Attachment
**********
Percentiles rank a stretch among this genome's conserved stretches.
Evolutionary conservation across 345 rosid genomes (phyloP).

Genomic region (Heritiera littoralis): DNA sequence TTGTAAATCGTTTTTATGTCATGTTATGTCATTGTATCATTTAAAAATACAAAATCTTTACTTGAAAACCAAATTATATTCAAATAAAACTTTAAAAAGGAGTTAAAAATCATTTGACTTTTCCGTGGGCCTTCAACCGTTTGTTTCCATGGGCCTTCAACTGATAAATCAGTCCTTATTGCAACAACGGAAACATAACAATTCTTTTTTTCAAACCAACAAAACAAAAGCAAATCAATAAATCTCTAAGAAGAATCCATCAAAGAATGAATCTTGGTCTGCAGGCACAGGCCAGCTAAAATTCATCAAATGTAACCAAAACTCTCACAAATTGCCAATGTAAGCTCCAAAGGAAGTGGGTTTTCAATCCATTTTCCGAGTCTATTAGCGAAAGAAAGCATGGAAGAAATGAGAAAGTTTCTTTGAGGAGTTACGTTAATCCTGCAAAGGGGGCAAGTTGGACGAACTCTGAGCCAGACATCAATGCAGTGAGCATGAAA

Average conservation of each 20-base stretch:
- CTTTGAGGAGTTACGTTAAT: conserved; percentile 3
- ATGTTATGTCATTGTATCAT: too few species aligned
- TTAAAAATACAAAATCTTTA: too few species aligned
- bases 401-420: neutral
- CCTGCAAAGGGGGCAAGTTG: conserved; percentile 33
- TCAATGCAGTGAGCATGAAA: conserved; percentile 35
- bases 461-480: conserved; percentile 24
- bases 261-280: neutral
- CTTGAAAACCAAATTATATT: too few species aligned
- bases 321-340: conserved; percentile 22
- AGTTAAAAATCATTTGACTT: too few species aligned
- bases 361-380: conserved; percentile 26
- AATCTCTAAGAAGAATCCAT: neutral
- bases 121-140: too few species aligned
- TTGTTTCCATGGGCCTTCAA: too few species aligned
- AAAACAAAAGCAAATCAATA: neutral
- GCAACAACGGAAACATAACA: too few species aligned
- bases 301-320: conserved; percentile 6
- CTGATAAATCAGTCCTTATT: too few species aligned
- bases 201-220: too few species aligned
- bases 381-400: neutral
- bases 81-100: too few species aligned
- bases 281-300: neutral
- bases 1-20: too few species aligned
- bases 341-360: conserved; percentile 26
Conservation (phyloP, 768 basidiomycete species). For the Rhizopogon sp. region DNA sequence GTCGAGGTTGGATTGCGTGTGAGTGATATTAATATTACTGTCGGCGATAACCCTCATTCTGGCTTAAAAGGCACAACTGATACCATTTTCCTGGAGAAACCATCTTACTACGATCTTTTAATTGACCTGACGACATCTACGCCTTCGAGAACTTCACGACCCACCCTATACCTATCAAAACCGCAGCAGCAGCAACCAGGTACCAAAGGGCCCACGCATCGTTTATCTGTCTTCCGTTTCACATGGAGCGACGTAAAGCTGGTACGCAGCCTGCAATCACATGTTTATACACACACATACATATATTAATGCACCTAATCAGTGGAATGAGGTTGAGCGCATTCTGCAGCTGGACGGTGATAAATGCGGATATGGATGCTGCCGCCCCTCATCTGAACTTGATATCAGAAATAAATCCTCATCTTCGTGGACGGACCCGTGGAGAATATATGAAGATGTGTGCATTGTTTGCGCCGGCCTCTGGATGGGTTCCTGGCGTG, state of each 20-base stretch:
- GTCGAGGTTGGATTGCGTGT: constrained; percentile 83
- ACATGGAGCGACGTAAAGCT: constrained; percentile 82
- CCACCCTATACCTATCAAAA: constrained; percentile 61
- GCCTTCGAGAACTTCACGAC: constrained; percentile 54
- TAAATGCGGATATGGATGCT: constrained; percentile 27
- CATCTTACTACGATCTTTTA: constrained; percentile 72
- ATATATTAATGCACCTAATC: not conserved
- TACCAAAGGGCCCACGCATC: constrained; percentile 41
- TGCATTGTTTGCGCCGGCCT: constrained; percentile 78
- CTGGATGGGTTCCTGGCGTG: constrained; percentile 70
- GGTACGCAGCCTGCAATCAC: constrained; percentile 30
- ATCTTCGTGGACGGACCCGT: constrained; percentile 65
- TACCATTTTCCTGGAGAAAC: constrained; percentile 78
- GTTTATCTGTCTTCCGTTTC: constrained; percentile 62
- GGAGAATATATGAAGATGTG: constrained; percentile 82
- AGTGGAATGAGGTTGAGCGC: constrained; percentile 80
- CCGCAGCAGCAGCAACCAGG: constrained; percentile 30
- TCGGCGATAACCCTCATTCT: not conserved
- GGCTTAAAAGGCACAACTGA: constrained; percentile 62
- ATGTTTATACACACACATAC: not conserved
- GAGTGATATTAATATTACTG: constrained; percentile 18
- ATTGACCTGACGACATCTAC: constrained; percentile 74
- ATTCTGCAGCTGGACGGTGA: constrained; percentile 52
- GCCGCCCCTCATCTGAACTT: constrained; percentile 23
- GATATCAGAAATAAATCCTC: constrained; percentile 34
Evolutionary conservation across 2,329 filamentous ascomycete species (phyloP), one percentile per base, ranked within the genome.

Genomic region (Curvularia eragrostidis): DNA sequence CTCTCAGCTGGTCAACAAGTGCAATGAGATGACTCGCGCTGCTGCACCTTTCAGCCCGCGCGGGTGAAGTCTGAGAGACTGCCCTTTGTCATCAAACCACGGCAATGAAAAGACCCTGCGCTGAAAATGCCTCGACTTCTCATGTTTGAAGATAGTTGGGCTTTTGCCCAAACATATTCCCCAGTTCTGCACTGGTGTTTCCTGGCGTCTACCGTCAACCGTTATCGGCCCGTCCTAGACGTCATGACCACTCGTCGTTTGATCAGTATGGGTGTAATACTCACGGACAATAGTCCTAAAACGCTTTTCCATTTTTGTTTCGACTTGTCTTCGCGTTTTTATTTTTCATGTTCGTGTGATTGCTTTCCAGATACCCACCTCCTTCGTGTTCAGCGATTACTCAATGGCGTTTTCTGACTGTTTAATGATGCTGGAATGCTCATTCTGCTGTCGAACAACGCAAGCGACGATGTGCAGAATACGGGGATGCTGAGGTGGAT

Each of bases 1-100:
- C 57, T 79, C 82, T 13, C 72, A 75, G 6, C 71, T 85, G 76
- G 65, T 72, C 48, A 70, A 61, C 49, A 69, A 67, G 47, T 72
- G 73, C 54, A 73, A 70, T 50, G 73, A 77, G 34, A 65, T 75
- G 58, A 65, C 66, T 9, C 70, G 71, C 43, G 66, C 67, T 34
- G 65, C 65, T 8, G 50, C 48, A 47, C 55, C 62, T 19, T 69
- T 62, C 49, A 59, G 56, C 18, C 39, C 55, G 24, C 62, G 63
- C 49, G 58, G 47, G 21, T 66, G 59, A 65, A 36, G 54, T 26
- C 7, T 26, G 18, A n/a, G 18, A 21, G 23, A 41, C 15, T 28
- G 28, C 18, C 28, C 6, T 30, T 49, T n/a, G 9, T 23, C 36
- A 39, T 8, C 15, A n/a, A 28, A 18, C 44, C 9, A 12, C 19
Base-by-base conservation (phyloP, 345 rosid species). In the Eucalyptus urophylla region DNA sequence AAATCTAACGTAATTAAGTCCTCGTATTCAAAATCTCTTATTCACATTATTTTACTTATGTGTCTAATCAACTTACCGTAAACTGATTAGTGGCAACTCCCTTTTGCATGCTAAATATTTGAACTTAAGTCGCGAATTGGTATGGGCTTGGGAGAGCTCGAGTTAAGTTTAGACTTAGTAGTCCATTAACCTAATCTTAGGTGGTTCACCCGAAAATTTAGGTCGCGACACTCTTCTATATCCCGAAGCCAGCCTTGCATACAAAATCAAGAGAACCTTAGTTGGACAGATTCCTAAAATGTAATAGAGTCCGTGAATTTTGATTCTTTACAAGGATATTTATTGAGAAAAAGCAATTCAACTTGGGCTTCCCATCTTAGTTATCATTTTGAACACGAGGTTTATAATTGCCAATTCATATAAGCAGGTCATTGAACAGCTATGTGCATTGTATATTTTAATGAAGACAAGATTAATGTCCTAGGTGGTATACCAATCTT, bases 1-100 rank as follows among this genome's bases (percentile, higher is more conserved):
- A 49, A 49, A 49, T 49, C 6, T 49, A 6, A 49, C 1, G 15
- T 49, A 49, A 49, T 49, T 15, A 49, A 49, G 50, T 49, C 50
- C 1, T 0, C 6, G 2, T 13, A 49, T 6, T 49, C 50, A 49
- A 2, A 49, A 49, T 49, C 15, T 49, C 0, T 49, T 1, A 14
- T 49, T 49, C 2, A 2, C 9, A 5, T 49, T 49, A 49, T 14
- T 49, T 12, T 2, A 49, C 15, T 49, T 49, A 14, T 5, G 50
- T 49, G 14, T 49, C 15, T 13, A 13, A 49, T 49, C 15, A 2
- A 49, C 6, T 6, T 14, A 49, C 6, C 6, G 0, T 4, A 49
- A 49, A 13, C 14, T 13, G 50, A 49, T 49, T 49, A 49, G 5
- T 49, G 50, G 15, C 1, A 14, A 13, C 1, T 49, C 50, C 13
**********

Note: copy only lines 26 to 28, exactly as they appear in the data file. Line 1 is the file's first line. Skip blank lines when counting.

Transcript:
- bases 81-100: too few species aligned
- bases 281-300: neutral
- bases 1-20: too few species aligned